Now, *this *example is a lot more interesting than the one I gave in my previous post, because it does *not *yield a constant for the total probability P = P_{a→}_{1 and b→}_{2} + P_{a→}_{2 and b→1} = P(θ) + P(π–θ) = |*f*(θ)|^{2 }+ |*f*(π–θ)|^{2}. Indeed, if *f*(θ) = 2cosθ, then *f*(π–θ) = 2cos(π–θ) = –2cosθ. That yields the following graph of (1) *f*(θ) (blue), (2) *f*(π–θ) (red), and (3) |*f*(θ)|^{2 }+ |*f*(π–θ)|^{2 }(green). Here we have two *minima and maxima* for the total probability, instead of just one constant over the function’s domain [–π, π]. It basically says that the particles are most likely to either go in a straight line (θ ≈ 0) *or *bounce back ((θ ≈ ±π), rather than *not *favoring any angle.

Now, how does this compare to Bose-Einstein and Fermi-Dirac statistics, according to which the wave functions might interfere, either positively or negatively? Well… Let’s just go through the math. The result is shown below: the blue graph is the one we obtained above, from adding probabilities rather than amplitudes, while the red one gives us the Bose-Einstein interference pattern, and the green one the Fermi-Dirac interference. All graphs have the same maxima and minima, and the areas under the graphs do *not *add up to the same. Hence, this result is *not *plausible.

I must be doing *something* wrong here! But what can it be?

[...] Well… We forgot about the initial conditions, of course. The *f*(θ) = A*e*^{iωθ} + B*e*^{–iωθ }gives us a general solution but the actual solution will depend on the initial conditions, and it’s *only* when the initial conditions are expressed in real numbers that our solution will be real-valued. However, because we’re talking *de Broglie *waves here, we must assume we’re talking waves that have both a real as well as an imaginary part. Hence, equating *f*(θ) with *f*(θ) = *e*^{iθ }= cosθ + *i*sinθ is, most probably, a better bet. That yields the following graphs for Bose-Einstein and Fermi-Dirac probabilities:

Let me remind you how I got these. The imaginary part of f(θ) and f(π–θ) is the same, because sin(π–θ) = sin(θ). The real part of f(θ) and f(π–θ) is also the same except for a phase difference equal to π: cos(π–θ) = cos[–(θ–π)] = cos(θ–π). The absolute square of both f(θ) and f(π–θ) yields the same constant, and so their sum P = |f(θ)|^{2 }+|f(π–θ)|^{2 }= 2|f(θ)|^{2 }= 2|f(π–θ)|^{2 }= 2P(θ) = 2P(π–θ) was also some constant (not shown here). Now, for Bose-Einstein (left-hand side), the sum of the real parts of f(θ) and f(π–θ) yields zero (blue line), while the sum of their imaginary parts (i.e. the red graph) yields a sine-like function but it has double the amplitude of sin(θ). That’s logical: sin(θ) + sin(π–θ) = 2sin(θ). The green curve is the more interesting one, because that’s the total probability we’re looking for. It has *two *maxima: at +π/2 and at –π/2. That’s good.

Likewise, the Fermi-Dirac probability density function looks good as well (right-hand side). The imaginary parts of f(θ) and f(π–θ) ‘add’ to zero: sin(θ) – sin(π–θ) = 0 (I put ‘add’ between brackets because, with Fermi-Dirac, we’re subtracting of course), while the real parts ‘add’ up to a double cosine function: cos(θ) – cos(π–θ) = cos(θ) – [–cos(θ)] = 2cos(θ). We now get a minimum at +π/2 and at –π/2, which is also good, because it’s in line with the general result we’d expect. The (final) graph below summarizes our findings. It gives the three ‘types’ of probabilities, i.e. the probability of finding *some *particle in *some *detector as a function of the angle –π < θ < +π using:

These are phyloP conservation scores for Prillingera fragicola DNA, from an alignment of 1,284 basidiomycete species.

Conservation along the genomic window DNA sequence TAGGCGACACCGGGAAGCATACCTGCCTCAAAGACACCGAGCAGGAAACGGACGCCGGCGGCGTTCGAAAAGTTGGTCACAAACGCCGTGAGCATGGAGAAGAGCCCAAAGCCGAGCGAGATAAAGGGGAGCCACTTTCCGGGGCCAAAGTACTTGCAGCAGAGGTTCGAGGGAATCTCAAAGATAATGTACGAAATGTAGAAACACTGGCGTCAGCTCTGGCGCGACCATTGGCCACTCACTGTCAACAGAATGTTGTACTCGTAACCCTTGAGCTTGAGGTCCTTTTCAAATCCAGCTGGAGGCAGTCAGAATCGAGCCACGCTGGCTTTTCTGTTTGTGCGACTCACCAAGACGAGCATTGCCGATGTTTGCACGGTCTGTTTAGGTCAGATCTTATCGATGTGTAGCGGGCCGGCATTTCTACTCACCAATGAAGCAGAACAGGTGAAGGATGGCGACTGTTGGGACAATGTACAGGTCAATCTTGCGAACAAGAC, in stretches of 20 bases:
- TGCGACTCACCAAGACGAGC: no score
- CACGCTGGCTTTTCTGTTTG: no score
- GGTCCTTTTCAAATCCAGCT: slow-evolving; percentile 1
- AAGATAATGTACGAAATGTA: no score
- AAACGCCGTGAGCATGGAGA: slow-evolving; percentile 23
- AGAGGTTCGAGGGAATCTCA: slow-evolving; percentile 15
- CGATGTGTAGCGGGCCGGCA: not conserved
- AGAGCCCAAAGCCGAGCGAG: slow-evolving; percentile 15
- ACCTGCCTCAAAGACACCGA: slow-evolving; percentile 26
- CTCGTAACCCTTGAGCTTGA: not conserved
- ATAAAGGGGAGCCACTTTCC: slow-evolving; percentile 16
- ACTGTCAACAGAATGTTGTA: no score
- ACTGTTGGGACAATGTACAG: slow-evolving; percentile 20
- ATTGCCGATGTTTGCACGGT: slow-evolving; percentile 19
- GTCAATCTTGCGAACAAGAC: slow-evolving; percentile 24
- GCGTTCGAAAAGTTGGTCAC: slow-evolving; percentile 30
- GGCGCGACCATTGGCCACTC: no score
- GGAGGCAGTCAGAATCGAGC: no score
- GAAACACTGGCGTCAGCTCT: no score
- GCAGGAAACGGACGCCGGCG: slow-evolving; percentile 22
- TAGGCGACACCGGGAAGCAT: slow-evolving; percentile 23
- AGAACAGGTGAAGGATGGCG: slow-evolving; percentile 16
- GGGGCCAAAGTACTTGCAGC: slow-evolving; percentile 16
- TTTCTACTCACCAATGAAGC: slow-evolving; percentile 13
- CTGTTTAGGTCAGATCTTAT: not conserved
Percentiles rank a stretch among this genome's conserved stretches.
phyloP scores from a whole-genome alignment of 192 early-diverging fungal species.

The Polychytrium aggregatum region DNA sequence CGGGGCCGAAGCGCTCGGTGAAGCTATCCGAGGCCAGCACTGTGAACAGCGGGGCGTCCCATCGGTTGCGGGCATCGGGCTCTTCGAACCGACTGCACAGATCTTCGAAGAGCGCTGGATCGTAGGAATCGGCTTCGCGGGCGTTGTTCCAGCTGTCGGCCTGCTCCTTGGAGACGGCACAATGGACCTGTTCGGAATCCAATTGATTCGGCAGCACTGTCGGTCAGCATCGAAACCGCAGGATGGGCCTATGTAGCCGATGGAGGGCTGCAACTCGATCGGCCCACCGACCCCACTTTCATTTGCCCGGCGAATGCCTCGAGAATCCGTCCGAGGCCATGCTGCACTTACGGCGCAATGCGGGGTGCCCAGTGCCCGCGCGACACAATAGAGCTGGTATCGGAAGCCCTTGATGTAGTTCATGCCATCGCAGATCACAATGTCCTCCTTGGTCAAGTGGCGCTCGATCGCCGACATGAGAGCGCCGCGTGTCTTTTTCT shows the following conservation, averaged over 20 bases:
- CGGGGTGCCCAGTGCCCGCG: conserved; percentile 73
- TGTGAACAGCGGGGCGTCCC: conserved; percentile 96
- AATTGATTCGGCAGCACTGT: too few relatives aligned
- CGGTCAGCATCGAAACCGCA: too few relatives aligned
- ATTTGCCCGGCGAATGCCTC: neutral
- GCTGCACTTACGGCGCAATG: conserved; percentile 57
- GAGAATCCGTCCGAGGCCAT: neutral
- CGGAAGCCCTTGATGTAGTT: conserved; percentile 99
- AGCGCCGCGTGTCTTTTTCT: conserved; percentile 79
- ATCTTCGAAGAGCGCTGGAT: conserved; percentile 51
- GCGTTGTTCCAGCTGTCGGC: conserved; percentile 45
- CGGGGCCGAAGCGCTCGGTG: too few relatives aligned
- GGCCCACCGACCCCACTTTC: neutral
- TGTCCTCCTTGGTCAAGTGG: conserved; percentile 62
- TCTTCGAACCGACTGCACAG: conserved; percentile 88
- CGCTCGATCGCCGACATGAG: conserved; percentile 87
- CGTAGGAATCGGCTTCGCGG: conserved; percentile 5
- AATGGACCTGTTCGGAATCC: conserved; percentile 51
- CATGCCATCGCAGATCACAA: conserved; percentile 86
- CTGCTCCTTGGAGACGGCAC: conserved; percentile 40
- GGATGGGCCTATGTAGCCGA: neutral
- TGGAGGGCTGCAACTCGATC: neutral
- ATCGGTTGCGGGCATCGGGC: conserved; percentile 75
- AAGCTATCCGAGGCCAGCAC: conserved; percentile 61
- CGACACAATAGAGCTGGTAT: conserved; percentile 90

- Maxwell-Boltzmann statistics: that’s the green constant (non-identical particles, and probability does not vary with the angle θ).
- Bose-Einstein: that’s the blue graph below. It has
*two*maxima, at +π/2 and at –π/2, and two minima, at 0 and at ±π (+π and –π are the same angle obviously), with the maxima equal to*twice*the value we get under Maxwell-Boltzmann statistics. - Finally, the red graph gives the Fermi-Dirac probabilities. Also two maxima and minima, but at different places: the maxima are at θ = 0 and θ = ±π, while the minima are at at +π/2 and at –π/2.

Of course, the above examples assume that ω = 1, which is, obviously, not the type of frequency you’d expect to see in an example. I showed you how it looks for, for example, ω = 25. In that case, *f*(θ) = cos(25·θ) + *i*sin(25·θ), and we get the following interference patterns:

The explosion of color hurts the eye, doesn’t it? :-) But, apart from that, do you now see why physicists say that, at high frequencies, the interference pattern gets smeared out? Indeed, if we move the detector just a little bit (i.e. we change the angle θ just a little bit) in the example below, we hit a maximum instead of a minimum, and vice versa. In short, the *granularity *may be such that we can only *measure* that green line, in which case we’d think we’re dealing with Maxwell-Boltzmann statistics, while the underlying reality may be different.

So… There we are. I’d say this analysis is somewhat more correct, from a theoretical point of view, than the intuitive approach which characterized my previous post. I hope you enjoyed it.

**Post scriptum**: While I noted that the (complex-valued) f(θ) function was not a symmetric function (or, to use somewhat more precise language, not an *even* function) because *f*(θ) ≠ f(–θ), the (real-valued) probability function itself actually is, as shown in the table below. The table below also shows that the Bose-Einstein and Fermi-Dirac probability functions are actually the same *except for a phase difference of π/2. *This phase difference matches the difference between the sine and cosine function, as cos(π/2 – θ) = cos(θ – π/2) = sinθ. Hence, the sine function also *follows *the cosine function with a phase delay equal to π/2. Likewise, the Fermi-Dirac probability function (P) follows the Bose-Einstein function also with a phase delay equal to π/2. * *